Trepov having failed to eliminate Protopopov tried to bribe Rasputin. With the help of general A.A. Mosolov, his brother-in-law, Trepov offered a substantial amount of money, a bodyguard and a house to Rasputin, when he would leave politics. Trepov had offered Rasputin 200,000 roubles in cash to return to Siberia and never again involve himself in politics. Rasputin refused the offer and informed Alexandra. The Tsar received Trepov on Monday the 12th Dec. On 13 December Rasputin warned against the influence of Trepov. Alexandra reacted with a letter to her husband against Trepov. She hated Trepov and Makarov; the Tsarina even wanted Trepov hanged. Promoting the war against Germany had to go on. Woodrow Wilson planned to bring the United States into the war, when the Germans attempted to negotiate peace with the allies. As a result, and in short Alexandra's and Rasputin's standing and prestige in society fell, and led to the final determined conspiracy by Prince Yusupov, and Grand Dukes Grand Duke Dmitry Pavlovich and Grand Duke Nikolai Mikhailovich to have him murdered in the hope stopping Alexandra's interference in politics.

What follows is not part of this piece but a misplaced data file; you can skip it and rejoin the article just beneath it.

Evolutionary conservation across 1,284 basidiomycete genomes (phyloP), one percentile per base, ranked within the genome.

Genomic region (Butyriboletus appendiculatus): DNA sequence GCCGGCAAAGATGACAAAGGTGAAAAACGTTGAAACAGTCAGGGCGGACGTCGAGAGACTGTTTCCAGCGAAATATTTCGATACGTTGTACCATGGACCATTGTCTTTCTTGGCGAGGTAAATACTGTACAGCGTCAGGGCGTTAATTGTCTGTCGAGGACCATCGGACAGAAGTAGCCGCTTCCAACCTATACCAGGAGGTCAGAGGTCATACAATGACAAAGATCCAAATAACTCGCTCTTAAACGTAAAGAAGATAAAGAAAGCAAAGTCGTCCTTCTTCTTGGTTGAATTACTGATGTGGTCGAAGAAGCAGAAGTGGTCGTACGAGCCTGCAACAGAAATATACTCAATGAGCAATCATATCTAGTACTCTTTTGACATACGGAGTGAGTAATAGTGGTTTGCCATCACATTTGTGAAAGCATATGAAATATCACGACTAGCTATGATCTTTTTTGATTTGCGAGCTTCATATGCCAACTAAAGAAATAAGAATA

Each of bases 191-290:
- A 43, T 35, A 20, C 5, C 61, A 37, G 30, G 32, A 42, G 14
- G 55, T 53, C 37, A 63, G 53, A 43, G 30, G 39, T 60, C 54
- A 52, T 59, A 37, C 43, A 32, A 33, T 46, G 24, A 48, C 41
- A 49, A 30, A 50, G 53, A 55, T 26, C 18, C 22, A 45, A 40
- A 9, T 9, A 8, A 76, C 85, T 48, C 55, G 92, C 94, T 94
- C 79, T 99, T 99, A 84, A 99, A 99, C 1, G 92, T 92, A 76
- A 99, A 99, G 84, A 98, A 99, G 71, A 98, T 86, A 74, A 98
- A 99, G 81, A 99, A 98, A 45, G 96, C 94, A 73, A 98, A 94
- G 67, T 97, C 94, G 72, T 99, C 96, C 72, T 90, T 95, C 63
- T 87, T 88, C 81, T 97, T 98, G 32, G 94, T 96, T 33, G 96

On 16 December 1916 the Imperial Duma was closed for Christmas until 28 December (which is 29 December until January 9, 1917 N.S.). On 17 December Rasputin was murdered. On 29 December a hesitating prince Nikolai Golitsyn became the successor of Trepov, who was dismissed on the 27th. Also Pavel Ignatieff, Alexander Makarov and Dmitry Shuvayev were replaced.
In the seventeen months of the `Tsarina's rule', from September 1915 to February 1917, Russia had four Prime Ministers, five Ministers of the Interior, three Foreign Ministers, three War Ministers, two Ministers of Transport and four Ministers of Agriculture. This "ministerial leapfrog", as it came to be known, not only removed competent men from power, but also disorganized the work of government since no one remained long enough in office to master their responsibilities.